? This writer, who prided himself as much in the reputation of an Immoral Philosopher, was author of a famous book called The Fable of the Bees ; written to prove that Moral Virtue is the invention of knaves, and Christian Virtue the imposition of fools ; and that Vice is necessary, and alone sufficient to render Society flourishing and happy.- Warburton.
Morgan was a Dissenting minister in Bristol, author of the Moral Philosopher, 1737.-Bernard Mandeville was a Dutchman by birth, but settled in England when young, and practised as a physician until his death, in 1733. His principal work, the Fable of the Bees, or Private Vices made Public Benefits, was doubly distinguished in being presented by the Grand Jury of Middlesex as immoral and pernicious, and in being answered by Pope's friend, Bishop Berkeley.Carruthers.
Norton,' from Daniel and Ostroea sprung, 415 Blessed with his father's front, and mother's
tongue, Hung silent down his never-blushing head ; And all was hushed, as Folly's self lav dead.3 Thus the soft gifts of Sleep conclude the
day, And stretched on bulks, as usual, Poets lay. 420 Why should I sing, what bards the nightly
Muse Did slumbering visit and convey to stews; Who prouder marched, with magistrates in
state, To some famed round-house, ever open gate! How Henley lay inspired beside a sink, 425 And to mere mortals seemed a Priest in drink :*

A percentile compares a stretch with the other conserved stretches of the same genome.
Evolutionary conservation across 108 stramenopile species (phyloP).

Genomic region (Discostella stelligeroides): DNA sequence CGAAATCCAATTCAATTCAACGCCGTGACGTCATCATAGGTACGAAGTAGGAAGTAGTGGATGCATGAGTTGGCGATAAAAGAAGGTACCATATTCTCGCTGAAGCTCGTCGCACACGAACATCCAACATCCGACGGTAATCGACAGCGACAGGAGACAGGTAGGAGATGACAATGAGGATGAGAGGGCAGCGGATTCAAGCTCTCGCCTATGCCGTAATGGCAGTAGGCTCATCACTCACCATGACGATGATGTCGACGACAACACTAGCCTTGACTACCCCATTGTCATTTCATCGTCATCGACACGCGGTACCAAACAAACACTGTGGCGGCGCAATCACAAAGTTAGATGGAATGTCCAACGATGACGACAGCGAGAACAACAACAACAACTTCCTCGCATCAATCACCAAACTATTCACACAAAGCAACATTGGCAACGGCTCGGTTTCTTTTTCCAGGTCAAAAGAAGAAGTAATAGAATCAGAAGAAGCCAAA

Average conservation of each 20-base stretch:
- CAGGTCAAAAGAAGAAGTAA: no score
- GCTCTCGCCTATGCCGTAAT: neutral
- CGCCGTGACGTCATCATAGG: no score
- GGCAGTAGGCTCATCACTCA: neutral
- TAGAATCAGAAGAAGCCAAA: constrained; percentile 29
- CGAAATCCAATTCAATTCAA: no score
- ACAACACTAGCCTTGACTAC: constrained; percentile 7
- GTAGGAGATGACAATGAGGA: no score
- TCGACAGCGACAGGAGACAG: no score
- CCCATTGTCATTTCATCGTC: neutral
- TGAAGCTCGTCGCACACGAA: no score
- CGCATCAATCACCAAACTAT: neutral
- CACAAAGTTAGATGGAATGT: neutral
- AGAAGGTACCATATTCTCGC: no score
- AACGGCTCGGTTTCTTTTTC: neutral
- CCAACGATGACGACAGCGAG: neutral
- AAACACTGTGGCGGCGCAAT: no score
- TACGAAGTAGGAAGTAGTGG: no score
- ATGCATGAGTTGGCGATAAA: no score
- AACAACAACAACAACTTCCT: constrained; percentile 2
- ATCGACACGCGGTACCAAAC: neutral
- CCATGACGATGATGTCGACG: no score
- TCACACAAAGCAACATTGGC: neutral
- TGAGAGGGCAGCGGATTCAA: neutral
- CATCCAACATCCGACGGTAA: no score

i Norton De Foe, offspring of the famous Daniel. Fortes creantur fortibus. One of the authors of the Flying Post, in which well-bred work Mr. P. had sometime the honour to be abused with his betters; and of many hired scurrilities and daily papers, to which he never set his name.-P.
The name of Ostræa, meaning an oyster wench, is borrowed from Gay's Trivia, iii. 185.-Courthope.
3 Alludes to Dryden's verse in the Indian Emperor : “All things are hushed, as Nature's self lay dead.”
4 This line presents us with an excellent moral, that we are never to pass judgment merely by appearances ; a lesson to all men who may happen to see a reverend Person in the like situation, not to determine too rashly; since not only the Poets frequently describe a Bard inspired in this posture, (“On Cam's fair bank, where Chaucer lay inspired,” and the like) but an eminent Casuist tells us, that “if a priest be seen in any indecent action, we ought to account it a deception of sight, or illusion of the